By Vivian Ihechu
Lagos – Having a variety of fresh foods from all the essential food classes provides one with a balanced diet and healthy lifestyle, Nestlé Nigeria Plc said on Saturday in Lagos.
Mrs Victoria Uwadoka, Corporate Communications and Public Affairs (CCPA) Manager of Nestlé Nigeria, made the assertion at an event to mark the 2018 International Chefs Day.
The International Chefs Day is commemorated annually on Oct. 20.
The theme for 2018: “ Healthy Foods for Growing Up’’, is intended to encourage children to think about what they will like to be when they grow up, and how healthy eating today can help them get there’’.
According to Uwadoka, the body needs a variety of the nutrients from protein, carbohydrate, fat, vitamins and minerals food classes to stay healthy and productive.
“We at Nestlé believe that foods and beverages can be both tasty and healthy; food plays an important role in a balanced diet and healthy lifestyle.
“So, the World Chefs Day is an opportunity for us to gather with the chef community, those who make sure that we have food to sensitise people about the importance of healthy eating, healthy food habits, especially for children.
“It is important to know how to combine the food that we eat, how to eat healthy and to grow up healthy, then to achieve our dream of living a qualitative life because it is one thing to be alive and one thing to live well.
“Good food makes us live good life and well and for us at Nestlé, our purpose is to contribute to healthier future for individuals and our families,’’Uwadoka said.
She added: “If one eats well at the basic days, earlier days of one’s life, there is a greater opportunity to grow up healthier, to grow strong and not to have any of the health challenges that people have in later years.
“So, it is important for us to seize any opportunity, just like the World Chefs Day, to sensitise people on the importance of healthy eating.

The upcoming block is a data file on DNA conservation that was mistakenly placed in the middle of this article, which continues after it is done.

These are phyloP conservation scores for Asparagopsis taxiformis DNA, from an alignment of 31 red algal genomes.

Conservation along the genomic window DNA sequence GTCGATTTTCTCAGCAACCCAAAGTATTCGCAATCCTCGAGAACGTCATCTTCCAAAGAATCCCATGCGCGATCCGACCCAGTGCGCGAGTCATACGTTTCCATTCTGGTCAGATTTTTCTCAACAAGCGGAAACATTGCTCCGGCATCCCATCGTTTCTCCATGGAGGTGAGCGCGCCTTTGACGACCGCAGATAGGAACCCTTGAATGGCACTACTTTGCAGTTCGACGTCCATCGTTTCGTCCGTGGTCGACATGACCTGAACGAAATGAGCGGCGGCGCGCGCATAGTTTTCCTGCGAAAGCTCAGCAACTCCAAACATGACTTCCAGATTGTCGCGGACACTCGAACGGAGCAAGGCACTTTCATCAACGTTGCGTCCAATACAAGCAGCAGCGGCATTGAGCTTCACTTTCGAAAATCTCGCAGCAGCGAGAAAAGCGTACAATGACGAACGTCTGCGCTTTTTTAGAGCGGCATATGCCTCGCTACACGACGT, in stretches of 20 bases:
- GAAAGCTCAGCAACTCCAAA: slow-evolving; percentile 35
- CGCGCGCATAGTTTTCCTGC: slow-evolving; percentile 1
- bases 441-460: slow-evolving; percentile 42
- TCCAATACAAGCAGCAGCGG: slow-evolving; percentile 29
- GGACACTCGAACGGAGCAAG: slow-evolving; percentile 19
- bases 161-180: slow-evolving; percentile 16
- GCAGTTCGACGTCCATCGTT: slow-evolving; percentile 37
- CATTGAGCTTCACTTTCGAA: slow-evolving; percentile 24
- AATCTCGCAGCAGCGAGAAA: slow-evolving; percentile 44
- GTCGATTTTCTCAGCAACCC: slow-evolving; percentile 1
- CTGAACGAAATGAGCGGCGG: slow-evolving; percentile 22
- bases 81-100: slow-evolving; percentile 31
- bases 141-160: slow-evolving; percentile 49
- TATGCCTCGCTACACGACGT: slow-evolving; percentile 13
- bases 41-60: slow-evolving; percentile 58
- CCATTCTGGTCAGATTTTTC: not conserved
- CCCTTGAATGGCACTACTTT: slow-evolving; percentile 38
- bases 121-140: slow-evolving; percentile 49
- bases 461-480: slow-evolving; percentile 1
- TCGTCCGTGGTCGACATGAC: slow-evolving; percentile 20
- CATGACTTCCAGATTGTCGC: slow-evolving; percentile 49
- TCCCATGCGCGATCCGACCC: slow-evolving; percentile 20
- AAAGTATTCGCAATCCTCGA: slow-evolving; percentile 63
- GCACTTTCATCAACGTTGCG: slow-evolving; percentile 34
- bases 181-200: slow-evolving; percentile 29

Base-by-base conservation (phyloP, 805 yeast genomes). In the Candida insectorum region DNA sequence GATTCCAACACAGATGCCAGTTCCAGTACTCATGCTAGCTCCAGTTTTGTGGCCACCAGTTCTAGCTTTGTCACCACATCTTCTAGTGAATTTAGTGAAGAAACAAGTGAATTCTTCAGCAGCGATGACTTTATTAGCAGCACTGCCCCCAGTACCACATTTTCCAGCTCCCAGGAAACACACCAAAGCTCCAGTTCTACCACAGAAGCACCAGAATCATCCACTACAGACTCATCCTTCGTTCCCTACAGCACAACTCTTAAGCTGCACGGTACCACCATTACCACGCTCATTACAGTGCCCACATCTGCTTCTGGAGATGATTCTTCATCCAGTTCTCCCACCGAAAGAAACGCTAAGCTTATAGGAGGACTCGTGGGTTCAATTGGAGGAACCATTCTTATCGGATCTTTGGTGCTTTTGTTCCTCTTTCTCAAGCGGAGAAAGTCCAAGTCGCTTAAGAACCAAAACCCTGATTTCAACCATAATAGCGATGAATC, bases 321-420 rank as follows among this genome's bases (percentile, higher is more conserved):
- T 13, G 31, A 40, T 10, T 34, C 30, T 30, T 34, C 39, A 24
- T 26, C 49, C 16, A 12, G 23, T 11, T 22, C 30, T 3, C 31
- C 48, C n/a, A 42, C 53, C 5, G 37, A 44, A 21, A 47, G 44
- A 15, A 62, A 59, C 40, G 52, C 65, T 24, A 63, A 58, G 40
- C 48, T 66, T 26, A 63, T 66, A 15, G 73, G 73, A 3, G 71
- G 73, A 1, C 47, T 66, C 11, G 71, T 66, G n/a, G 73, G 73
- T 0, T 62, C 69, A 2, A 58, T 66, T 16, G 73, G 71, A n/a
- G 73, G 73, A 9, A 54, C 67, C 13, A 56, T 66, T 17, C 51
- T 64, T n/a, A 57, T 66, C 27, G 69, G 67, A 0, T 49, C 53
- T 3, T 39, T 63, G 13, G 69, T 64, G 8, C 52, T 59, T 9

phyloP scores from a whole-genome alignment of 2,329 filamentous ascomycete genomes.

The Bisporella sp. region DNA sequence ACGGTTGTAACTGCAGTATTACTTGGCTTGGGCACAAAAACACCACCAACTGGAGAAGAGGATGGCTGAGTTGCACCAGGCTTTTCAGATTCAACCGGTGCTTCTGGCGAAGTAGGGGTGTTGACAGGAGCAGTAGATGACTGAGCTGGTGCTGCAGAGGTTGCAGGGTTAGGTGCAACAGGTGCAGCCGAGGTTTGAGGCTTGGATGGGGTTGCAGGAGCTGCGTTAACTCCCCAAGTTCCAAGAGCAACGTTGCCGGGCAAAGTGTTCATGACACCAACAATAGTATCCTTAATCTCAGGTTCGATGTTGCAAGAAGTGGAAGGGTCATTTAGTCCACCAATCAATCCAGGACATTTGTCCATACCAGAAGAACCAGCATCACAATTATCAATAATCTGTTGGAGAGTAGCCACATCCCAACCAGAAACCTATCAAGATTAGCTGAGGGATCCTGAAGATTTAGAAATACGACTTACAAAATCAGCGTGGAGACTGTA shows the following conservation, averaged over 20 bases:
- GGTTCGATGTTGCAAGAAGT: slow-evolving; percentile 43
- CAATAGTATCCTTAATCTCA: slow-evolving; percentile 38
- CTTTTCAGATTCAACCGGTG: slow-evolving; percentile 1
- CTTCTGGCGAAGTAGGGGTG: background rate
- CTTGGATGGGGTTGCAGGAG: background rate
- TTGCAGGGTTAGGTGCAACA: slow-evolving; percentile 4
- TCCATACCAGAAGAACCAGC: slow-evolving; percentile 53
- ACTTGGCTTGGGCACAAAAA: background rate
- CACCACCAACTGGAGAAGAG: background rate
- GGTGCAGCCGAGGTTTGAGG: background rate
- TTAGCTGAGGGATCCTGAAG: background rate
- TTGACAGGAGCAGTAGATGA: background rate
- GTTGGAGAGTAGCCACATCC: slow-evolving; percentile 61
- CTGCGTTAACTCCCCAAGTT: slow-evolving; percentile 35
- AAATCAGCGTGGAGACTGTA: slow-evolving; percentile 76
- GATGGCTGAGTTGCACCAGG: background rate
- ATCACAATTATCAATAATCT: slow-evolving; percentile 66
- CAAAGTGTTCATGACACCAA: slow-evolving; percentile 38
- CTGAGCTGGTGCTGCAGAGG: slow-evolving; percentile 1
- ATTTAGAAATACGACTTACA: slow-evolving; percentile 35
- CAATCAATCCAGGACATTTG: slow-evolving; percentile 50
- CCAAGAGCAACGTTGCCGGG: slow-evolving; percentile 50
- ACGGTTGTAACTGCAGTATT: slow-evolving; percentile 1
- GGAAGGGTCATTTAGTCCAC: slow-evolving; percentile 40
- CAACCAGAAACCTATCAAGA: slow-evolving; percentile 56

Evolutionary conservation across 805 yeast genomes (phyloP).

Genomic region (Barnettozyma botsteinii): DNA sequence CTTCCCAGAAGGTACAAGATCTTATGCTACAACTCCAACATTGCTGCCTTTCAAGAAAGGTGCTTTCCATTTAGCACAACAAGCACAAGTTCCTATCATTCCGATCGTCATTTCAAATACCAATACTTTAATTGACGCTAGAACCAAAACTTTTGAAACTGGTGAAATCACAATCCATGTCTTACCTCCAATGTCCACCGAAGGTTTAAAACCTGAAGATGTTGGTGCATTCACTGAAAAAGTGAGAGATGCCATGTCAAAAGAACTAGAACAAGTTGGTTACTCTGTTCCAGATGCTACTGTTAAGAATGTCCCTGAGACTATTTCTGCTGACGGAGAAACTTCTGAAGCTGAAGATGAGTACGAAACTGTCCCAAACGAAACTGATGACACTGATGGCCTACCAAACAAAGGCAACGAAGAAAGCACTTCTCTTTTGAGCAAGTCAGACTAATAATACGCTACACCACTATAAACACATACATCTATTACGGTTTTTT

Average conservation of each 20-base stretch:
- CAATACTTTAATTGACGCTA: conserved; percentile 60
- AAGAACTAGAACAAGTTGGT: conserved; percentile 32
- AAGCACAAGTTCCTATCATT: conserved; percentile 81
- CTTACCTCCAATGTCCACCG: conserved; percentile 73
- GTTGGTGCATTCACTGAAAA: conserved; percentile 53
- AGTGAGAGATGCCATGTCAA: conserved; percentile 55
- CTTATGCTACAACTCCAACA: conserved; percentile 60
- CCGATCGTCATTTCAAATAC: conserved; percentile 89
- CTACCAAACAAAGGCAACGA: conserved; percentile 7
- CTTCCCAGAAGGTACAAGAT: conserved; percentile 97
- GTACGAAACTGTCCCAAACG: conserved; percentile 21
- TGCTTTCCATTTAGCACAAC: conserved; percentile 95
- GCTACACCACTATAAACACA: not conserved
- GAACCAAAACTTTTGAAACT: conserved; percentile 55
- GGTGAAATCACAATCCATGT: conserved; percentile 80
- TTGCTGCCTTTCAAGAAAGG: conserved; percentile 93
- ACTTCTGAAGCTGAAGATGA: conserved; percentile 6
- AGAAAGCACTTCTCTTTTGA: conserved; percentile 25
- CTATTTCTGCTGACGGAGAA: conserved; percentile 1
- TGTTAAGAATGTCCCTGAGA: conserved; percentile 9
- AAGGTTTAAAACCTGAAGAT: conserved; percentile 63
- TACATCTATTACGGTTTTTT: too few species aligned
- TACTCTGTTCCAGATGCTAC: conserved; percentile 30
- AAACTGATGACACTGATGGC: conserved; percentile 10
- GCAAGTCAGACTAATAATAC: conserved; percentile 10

“It also aligns with what the world chefs association does; to bring the chefs and children together so that they can learn about healthy eating early in life.
“Our Nestlé for Healthier Kids programme was established as part of our commitment to improve nutrition for children.
“And, through this dynamic International Chefs Day collaboration with World Chefs, we are making great strides towards helping children to eat better, firmly establishing healthy food habits and diets as they grow up.’’
Uwadoka urged the students to share what they had learnt from the cooking demonstrations with their families and friends.
Mr Akintunde Adeshina, popularly known as Chef Shine, said that the Chefs Day aimed to ensure that the profession is sustained.
Chef Shine, who works in Nestlé Nigeria Plc, urged Nigerians to imbibe the habit of eating fresh and healthy food.
“It is important to teach the children how to eat healthy and make healthy foods from fresh foods and vegetables.
“We should go back to the basis where we started; we have been endowed with good variety of foods and we must take advantage of same.
“Almost every house can grow one food or the other; we should do that to avoid adding so many additives in our foods, as well reduce the rate of eating processed foods.
“We should ensure that we eat more vegetables and fruits in our foods,’’ the chef advised.
Another chef, Chef Ehis, also said that International Chefs Day aimed to celebrate the profession and to transfer culinary knowledge and skills with a sense of pride and commitment to the future generations.
According to him, being a chef is exciting as “you experiment with a whole variety of ingredients to come up with really delicious meals.
“Also, you make a lot of money; you can always be self-employed, if you want; as a chef, you can always create food and market it, you can do freelance and travel.
“However, the most important thing about being a chef is that it helps to grow the economy, helps to improve our social life and helps us to live healthy,’’ he said.
Chef Ehis said that the fundamentals for becoming a good chef was being focused, in the kitchen, being at alert, creative, understanding how to mix food classes and mostly importantly, recognising and practising good hygiene.
Miss Sylvia Afolabi, a student, who participated in the programme said that she found the cooking practical very exciting.
According to her, she will share her learnings with her family and friends and urge them to imbibe healthy eating habits.
Another participant, Miss Chikum Peter-Ihechu, that she had learnt the importance of good hygiene in the kitchen.
For Mr Ayo Adedeji, who also participated, the efforts of Nestle and Chefs for putting up the programme should be commended.
He said that he would be an ambassador of healthy eating and healthy living.
NAN reports that the programme is part of the activities under the Nestlé for Healthier Kids, a global initiative, which was re-launched in May in Nigeria.
Its purpose is to promote healthy eating habits, healthy nutrition habits, healthy hydration and an active lifestyle in school children. (NAN)